Website pledge campaign

Local or general campaigning:

Although the interactive map names specific candidates in specific constituencies, it is not a series of local campaigns. It is a general campaign.

This is because the interactive map covers many constituencies as a single campaign, and is clearly a campaign based on an issue, rather than primarily being about the named candidates.

Public test:

The website and the associated promotional material are available to the public, so the campaign meets the public test.

Purpose test:

Call to action to voters

The campaign does not have an explicit call to action. However, it is obviously intended to be election-related because it mentions candidates and parties. It can therefore reasonably regarded as intended to encourage voters to take into account their candidates’ position on fracking when casting their vote.

Tone

Since it is very clear what the campaigner’s view on fracking is, the campaign is implicitly positive towards candidates and parties who have signed the pledge and adopted an anti-fracking position in general.

Because candidates’ names appear on the interactive map in the relevant constituencies, a category of candidates has been clearly identified.

The website is also implicitly more positive about parties that have more candidates who have made the pledge. In particular, the Green Party has scored highly.

Context and timing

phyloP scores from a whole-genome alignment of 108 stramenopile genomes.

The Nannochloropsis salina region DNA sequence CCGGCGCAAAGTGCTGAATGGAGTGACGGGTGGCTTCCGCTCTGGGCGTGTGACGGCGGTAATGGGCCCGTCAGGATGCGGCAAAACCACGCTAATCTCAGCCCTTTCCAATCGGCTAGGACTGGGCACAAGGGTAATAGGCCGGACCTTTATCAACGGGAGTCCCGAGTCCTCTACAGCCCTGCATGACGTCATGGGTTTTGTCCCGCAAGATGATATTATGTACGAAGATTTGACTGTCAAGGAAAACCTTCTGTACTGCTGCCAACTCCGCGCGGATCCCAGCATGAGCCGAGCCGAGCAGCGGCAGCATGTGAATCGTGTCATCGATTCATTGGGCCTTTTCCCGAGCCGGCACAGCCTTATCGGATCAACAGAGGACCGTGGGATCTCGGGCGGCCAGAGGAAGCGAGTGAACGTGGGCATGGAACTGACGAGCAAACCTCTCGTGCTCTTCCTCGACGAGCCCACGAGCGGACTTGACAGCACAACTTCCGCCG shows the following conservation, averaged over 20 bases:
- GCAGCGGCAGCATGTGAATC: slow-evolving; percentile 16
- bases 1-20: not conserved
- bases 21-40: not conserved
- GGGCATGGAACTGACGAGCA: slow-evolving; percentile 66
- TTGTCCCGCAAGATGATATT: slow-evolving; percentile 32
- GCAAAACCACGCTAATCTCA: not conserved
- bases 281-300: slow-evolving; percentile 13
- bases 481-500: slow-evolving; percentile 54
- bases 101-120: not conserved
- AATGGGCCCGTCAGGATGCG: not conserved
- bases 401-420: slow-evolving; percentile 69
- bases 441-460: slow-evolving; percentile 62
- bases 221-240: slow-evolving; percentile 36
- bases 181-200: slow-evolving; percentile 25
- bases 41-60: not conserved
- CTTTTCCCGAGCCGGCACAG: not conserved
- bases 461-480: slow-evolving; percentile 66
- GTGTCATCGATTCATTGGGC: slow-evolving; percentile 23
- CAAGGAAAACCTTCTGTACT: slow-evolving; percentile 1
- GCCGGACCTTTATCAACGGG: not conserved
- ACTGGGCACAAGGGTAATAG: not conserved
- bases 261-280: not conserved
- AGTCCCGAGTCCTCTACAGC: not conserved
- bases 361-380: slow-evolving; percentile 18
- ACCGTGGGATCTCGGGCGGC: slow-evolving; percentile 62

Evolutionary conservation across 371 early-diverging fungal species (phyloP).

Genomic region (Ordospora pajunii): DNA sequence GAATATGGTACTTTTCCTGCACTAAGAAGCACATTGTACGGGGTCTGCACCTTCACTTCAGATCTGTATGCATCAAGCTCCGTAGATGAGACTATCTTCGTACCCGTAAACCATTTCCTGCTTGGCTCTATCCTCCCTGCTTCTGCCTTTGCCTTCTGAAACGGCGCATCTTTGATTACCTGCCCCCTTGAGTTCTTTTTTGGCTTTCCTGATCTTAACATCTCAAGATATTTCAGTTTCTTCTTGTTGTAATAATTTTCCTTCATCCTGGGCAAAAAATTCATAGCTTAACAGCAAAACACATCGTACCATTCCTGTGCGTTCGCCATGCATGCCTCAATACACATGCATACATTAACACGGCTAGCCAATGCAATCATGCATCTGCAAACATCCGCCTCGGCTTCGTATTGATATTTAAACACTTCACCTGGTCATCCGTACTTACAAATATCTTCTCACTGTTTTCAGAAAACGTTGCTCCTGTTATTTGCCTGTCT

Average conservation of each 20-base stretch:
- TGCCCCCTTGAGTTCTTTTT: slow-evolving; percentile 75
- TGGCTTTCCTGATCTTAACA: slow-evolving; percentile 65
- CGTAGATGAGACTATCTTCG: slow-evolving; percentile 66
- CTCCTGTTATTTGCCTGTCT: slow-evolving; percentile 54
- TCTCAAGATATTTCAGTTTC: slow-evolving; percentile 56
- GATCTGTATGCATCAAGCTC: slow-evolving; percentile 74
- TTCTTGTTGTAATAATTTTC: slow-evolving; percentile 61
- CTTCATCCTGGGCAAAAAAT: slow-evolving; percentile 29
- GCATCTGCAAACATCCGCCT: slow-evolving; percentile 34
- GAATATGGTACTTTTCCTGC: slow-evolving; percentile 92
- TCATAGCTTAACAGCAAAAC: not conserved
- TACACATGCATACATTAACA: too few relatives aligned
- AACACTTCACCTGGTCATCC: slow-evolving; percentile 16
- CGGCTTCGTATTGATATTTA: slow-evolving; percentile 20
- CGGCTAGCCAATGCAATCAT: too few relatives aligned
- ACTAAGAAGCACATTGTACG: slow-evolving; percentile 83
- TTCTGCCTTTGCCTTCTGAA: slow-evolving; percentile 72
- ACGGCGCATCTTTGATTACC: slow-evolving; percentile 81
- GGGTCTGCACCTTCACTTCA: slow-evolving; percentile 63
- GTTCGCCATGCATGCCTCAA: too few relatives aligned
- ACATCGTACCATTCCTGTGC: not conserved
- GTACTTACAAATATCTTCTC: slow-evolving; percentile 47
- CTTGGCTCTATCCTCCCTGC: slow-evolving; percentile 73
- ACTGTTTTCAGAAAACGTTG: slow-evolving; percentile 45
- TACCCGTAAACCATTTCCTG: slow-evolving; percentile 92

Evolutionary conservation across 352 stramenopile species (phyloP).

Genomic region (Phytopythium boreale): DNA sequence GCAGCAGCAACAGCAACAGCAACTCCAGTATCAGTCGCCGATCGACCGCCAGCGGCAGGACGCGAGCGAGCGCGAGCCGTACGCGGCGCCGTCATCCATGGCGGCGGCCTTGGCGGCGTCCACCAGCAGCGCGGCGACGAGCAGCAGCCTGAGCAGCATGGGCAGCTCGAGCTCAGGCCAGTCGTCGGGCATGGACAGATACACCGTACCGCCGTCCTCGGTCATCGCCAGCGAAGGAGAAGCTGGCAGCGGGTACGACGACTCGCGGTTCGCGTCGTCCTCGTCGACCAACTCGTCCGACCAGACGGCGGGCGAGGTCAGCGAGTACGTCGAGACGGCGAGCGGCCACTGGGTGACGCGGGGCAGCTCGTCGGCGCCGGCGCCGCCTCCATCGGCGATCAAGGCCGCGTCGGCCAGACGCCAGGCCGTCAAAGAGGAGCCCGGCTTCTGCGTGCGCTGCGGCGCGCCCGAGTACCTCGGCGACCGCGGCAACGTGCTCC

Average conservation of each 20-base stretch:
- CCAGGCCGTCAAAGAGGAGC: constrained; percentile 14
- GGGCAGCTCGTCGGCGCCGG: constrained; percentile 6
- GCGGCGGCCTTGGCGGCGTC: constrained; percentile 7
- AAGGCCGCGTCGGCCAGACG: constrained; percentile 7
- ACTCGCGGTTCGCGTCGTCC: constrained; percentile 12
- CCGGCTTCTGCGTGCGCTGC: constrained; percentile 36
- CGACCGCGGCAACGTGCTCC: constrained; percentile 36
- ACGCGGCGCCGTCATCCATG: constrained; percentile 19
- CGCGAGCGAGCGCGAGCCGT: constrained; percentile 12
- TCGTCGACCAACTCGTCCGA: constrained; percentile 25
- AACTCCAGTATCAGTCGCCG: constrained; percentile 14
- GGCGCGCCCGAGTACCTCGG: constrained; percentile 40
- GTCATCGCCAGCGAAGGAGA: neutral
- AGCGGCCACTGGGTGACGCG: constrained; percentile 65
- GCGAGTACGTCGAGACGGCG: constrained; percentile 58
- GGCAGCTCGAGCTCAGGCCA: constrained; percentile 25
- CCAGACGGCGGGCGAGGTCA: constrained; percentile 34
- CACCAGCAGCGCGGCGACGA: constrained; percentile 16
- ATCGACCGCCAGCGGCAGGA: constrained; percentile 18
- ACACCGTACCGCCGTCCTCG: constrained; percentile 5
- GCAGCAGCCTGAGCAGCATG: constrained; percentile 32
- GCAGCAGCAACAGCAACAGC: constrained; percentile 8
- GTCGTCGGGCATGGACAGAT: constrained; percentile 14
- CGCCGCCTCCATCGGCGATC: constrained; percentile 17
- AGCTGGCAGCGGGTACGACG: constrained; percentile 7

The campaign ran during the regulated period, in the six weeks leading up to the election. It was clearly aimed at the election.

How a reasonable person would see the activity

A reasonable person would think that the primary intention of the campaign is to influence candidates to sign the pledge, so that after the election there will be more MPs who have signed the pledge and will be more receptive to the campaigner’s policy aims. However, they could also reasonably think that it was intended to influence people’s voting choice in favour of candidates and parties who are anti-fracking.

The campaign can reasonably be regarded as intended to influence voters, so the purpose test is met.

Since it also meets the public test, the costs associated with the interactive map, as well as the related material on the pledge campaign, are regulated and count towards the campaigner’s regulated spending total.

Last updated: 23 September 2019